CHICAGO — The National Endowment for the Arts announced Tuesday that The Neo-Futurists are the recipients of an Art Works grant for the development of Neo-Lab's inaugural production, Saturn Returns, as well as its companion event The Neo-Futurist Kitchen ( a micro-festival on art and performance ). The Neo-Futurists also announce the creation of Neo-Access, a 3-pronged initiative to break down barriers and create inclusive and collaborative work for audiences and artists.
Art Works grant
The National Endowment for the Arts has selected The Neo-Futurists as the recipient of an Art Works grant for the development of this year's Neo-Lab project, Saturn Returns, as well as The Neo-Futurist Kitchen ( a micro-festival on art and performance ). These two projects were selected for funding based on their innovative approach to creating devised theater and their commitment to establishing a partnership of artists from across the country to develop the art form.
This is the first year for Neo-Lab, an original works residency that commissions one new work annually. Offering public presentations and opportunities for audience interaction throughout the year, Neo-Lab supports artist retreats and stipends, public readings and presentations, and a full production the following season. The first Saturn Returns presentation and open house was held on October 15, 2015 with the second happening in the spring of 2016.
The Neo-Futurist Kitchen ( a micro-festival on art and performance ) takes over The Neo-Futurarium July 21-24, 2016. The festival showcases the latest development of Saturn Returns, the fourth installment of Kurt Chiang and Lily Mooney's year-long exploration of The Arrow, and panels with artists and organizations from throughout the city. The Neo-Futurist Kitchen attempts to hold a microscope over the distinctive ways in which like-minded artists do their work, and examine where drastically different methods may overlap. This is a four day event aimed at anyone hungry for the multifaceted performances of artists building toward a new, surprising cultural identity.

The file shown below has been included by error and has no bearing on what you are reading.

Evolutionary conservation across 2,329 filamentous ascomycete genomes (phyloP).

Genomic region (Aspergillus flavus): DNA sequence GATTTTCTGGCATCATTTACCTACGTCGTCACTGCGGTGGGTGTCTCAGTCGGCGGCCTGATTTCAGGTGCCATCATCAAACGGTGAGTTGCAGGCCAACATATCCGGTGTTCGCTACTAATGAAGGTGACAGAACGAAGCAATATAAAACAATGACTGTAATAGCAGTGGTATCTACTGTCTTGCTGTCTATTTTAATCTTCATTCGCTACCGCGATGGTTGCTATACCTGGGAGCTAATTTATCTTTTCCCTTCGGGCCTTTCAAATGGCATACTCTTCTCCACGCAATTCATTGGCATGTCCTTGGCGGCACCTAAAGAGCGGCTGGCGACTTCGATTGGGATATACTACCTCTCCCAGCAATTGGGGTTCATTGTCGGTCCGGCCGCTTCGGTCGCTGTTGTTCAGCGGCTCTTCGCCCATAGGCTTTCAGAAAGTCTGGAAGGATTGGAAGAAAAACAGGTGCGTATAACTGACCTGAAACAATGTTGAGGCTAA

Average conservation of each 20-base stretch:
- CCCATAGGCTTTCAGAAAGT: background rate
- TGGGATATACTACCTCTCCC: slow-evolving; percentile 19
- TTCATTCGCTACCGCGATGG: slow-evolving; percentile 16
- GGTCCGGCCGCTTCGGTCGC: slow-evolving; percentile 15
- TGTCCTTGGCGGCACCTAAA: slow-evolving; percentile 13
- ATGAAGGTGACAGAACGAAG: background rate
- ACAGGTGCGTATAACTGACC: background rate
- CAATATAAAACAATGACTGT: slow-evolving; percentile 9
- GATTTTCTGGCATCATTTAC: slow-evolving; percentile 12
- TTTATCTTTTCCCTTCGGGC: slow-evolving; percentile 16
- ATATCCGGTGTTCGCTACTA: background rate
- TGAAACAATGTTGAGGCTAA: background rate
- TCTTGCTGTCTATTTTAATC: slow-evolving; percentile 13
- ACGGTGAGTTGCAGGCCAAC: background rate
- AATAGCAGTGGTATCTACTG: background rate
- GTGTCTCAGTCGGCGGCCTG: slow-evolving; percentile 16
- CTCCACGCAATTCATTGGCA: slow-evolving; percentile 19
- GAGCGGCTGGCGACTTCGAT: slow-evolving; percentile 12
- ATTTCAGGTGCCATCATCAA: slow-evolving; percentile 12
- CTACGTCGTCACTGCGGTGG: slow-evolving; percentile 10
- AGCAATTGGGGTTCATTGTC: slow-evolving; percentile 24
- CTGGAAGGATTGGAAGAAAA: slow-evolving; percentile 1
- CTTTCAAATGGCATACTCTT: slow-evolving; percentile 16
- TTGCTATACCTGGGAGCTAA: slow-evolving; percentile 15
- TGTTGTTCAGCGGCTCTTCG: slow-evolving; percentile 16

NEA Chairman Jane Chu said, "The arts are part of our everyday lives — no matter who you are or where you live — they have the power to transform individuals, spark economic vibrancy in communities, and transcend the boundaries across diverse sectors of society. Supporting projects like the one from The Neo-Futurists offers more opportunities to engage in the arts every day."
About Saturn Returns
Saturn Returns is a two-year Neo-Futuristic exploration that asks larger existential questions about time, patience, and the vast expanse of an unknowable universe. Not content simply with looking inward, Tif Harrison and ensemble look upward and outward, offering observations on the silence and solitude of space, on the uncrossable distances between celestial bodies and the intimacy of standing next to somebody you love. Saturn Returns examines both the astronomical and astrological implications of Saturn's solar orbit a 29-year journey as well as its moons and the Cassini Solstice Mission, to observe various dramatic changes that have manifested in the lives of the individuals on stage. This devised approach to creating work has Harrison and the group building the show while inviting audiences into the process through intimate events, collected interviews, and open dialogues with the creator and artists involved.
About the Art Work Grant